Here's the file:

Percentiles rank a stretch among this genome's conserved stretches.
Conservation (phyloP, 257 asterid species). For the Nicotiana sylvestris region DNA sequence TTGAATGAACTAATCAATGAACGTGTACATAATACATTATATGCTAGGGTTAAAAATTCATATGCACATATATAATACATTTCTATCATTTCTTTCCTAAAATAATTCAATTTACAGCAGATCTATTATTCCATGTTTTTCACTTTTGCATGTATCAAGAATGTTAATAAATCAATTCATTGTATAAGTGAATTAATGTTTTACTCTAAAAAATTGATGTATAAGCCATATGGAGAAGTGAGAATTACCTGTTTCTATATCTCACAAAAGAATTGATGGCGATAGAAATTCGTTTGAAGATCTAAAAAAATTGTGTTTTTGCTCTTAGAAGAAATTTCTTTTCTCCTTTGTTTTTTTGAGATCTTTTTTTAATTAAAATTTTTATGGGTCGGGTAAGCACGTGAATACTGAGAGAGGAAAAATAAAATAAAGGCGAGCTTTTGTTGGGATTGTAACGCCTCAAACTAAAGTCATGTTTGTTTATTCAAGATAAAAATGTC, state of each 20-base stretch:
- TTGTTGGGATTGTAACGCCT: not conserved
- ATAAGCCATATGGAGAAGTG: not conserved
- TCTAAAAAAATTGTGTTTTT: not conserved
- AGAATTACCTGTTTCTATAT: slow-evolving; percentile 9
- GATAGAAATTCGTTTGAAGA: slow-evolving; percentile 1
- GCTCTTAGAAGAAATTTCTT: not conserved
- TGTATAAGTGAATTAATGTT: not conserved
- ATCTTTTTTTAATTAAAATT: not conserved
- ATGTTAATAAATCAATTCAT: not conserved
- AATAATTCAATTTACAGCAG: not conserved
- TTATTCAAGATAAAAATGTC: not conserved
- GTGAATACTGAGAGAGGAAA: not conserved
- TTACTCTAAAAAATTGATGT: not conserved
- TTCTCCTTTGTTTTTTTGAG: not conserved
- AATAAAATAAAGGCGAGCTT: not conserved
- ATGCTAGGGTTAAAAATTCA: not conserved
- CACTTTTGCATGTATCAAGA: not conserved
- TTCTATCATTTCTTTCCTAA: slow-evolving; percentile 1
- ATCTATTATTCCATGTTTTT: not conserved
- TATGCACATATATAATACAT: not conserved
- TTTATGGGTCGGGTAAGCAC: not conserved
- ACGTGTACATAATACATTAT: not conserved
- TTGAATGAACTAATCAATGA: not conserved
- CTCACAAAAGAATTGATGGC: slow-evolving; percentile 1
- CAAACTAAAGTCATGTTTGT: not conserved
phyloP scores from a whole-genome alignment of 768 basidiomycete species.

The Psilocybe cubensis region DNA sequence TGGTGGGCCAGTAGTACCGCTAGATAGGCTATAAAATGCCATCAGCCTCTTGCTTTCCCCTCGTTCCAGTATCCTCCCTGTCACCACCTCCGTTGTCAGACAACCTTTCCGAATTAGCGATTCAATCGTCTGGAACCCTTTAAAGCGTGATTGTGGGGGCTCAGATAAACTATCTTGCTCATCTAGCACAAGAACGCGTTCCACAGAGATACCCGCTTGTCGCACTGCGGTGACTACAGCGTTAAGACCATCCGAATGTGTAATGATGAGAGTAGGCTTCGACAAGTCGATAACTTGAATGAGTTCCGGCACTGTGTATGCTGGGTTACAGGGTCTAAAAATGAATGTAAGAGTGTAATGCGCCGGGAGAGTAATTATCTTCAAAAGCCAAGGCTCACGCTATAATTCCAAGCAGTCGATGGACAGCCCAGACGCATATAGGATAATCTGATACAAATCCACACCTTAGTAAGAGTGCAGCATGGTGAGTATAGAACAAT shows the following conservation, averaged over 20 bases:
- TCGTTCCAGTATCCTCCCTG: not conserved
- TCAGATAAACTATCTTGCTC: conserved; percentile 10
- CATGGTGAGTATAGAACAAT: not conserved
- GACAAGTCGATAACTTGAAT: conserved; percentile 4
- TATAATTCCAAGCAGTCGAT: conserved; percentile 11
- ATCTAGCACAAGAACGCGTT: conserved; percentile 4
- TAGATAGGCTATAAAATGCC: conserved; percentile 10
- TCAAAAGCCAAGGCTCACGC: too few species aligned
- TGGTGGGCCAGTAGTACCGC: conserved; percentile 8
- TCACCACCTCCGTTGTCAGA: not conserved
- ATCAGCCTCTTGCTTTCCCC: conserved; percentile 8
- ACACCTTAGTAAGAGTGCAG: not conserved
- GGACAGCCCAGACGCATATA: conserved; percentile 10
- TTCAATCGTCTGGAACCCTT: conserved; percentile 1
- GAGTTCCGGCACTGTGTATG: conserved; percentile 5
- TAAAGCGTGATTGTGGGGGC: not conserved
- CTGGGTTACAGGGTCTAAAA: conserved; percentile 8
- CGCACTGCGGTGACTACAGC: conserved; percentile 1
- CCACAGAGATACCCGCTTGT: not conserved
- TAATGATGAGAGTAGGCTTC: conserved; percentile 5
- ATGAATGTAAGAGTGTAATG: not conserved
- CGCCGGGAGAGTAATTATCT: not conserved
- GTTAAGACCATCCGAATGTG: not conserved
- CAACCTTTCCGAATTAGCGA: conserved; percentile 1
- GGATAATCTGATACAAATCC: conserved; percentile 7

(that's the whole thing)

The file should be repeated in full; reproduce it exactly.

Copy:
Percentiles rank a stretch among this genome's conserved stretches.
Conservation (phyloP, 257 asterid species). For the Nicotiana sylvestris region DNA sequence TTGAATGAACTAATCAATGAACGTGTACATAATACATTATATGCTAGGGTTAAAAATTCATATGCACATATATAATACATTTCTATCATTTCTTTCCTAAAATAATTCAATTTACAGCAGATCTATTATTCCATGTTTTTCACTTTTGCATGTATCAAGAATGTTAATAAATCAATTCATTGTATAAGTGAATTAATGTTTTACTCTAAAAAATTGATGTATAAGCCATATGGAGAAGTGAGAATTACCTGTTTCTATATCTCACAAAAGAATTGATGGCGATAGAAATTCGTTTGAAGATCTAAAAAAATTGTGTTTTTGCTCTTAGAAGAAATTTCTTTTCTCCTTTGTTTTTTTGAGATCTTTTTTTAATTAAAATTTTTATGGGTCGGGTAAGCACGTGAATACTGAGAGAGGAAAAATAAAATAAAGGCGAGCTTTTGTTGGGATTGTAACGCCTCAAACTAAAGTCATGTTTGTTTATTCAAGATAAAAATGTC, state of each 20-base stretch:
- TTGTTGGGATTGTAACGCCT: not conserved
- ATAAGCCATATGGAGAAGTG: not conserved
- TCTAAAAAAATTGTGTTTTT: not conserved
- AGAATTACCTGTTTCTATAT: slow-evolving; percentile 9
- GATAGAAATTCGTTTGAAGA: slow-evolving; percentile 1
- GCTCTTAGAAGAAATTTCTT: not conserved
- TGTATAAGTGAATTAATGTT: not conserved
- ATCTTTTTTTAATTAAAATT: not conserved
- ATGTTAATAAATCAATTCAT: not conserved
- AATAATTCAATTTACAGCAG: not conserved
- TTATTCAAGATAAAAATGTC: not conserved
- GTGAATACTGAGAGAGGAAA: not conserved
- TTACTCTAAAAAATTGATGT: not conserved
- TTCTCCTTTGTTTTTTTGAG: not conserved
- AATAAAATAAAGGCGAGCTT: not conserved
- ATGCTAGGGTTAAAAATTCA: not conserved
- CACTTTTGCATGTATCAAGA: not conserved
- TTCTATCATTTCTTTCCTAA: slow-evolving; percentile 1
- ATCTATTATTCCATGTTTTT: not conserved
- TATGCACATATATAATACAT: not conserved
- TTTATGGGTCGGGTAAGCAC: not conserved
- ACGTGTACATAATACATTAT: not conserved
- TTGAATGAACTAATCAATGA: not conserved
- CTCACAAAAGAATTGATGGC: slow-evolving; percentile 1
- CAAACTAAAGTCATGTTTGT: not conserved
phyloP scores from a whole-genome alignment of 768 basidiomycete species.

The Psilocybe cubensis region DNA sequence TGGTGGGCCAGTAGTACCGCTAGATAGGCTATAAAATGCCATCAGCCTCTTGCTTTCCCCTCGTTCCAGTATCCTCCCTGTCACCACCTCCGTTGTCAGACAACCTTTCCGAATTAGCGATTCAATCGTCTGGAACCCTTTAAAGCGTGATTGTGGGGGCTCAGATAAACTATCTTGCTCATCTAGCACAAGAACGCGTTCCACAGAGATACCCGCTTGTCGCACTGCGGTGACTACAGCGTTAAGACCATCCGAATGTGTAATGATGAGAGTAGGCTTCGACAAGTCGATAACTTGAATGAGTTCCGGCACTGTGTATGCTGGGTTACAGGGTCTAAAAATGAATGTAAGAGTGTAATGCGCCGGGAGAGTAATTATCTTCAAAAGCCAAGGCTCACGCTATAATTCCAAGCAGTCGATGGACAGCCCAGACGCATATAGGATAATCTGATACAAATCCACACCTTAGTAAGAGTGCAGCATGGTGAGTATAGAACAAT shows the following conservation, averaged over 20 bases:
- TCGTTCCAGTATCCTCCCTG: not conserved
- TCAGATAAACTATCTTGCTC: conserved; percentile 10
- CATGGTGAGTATAGAACAAT: not conserved
- GACAAGTCGATAACTTGAAT: conserved; percentile 4
- TATAATTCCAAGCAGTCGAT: conserved; percentile 11
- ATCTAGCACAAGAACGCGTT: conserved; percentile 4
- TAGATAGGCTATAAAATGCC: conserved; percentile 10
- TCAAAAGCCAAGGCTCACGC: too few species aligned
- TGGTGGGCCAGTAGTACCGC: conserved; percentile 8
- TCACCACCTCCGTTGTCAGA: not conserved
- ATCAGCCTCTTGCTTTCCCC: conserved; percentile 8
- ACACCTTAGTAAGAGTGCAG: not conserved
- GGACAGCCCAGACGCATATA: conserved; percentile 10
- TTCAATCGTCTGGAACCCTT: conserved; percentile 1
- GAGTTCCGGCACTGTGTATG: conserved; percentile 5
- TAAAGCGTGATTGTGGGGGC: not conserved
- CTGGGTTACAGGGTCTAAAA: conserved; percentile 8
- CGCACTGCGGTGACTACAGC: conserved; percentile 1
- CCACAGAGATACCCGCTTGT: not conserved
- TAATGATGAGAGTAGGCTTC: conserved; percentile 5
- ATGAATGTAAGAGTGTAATG: not conserved
- CGCCGGGAGAGTAATTATCT: not conserved
- GTTAAGACCATCCGAATGTG: not conserved
- CAACCTTTCCGAATTAGCGA: conserved; percentile 1
- GGATAATCTGATACAAATCC: conserved; percentile 7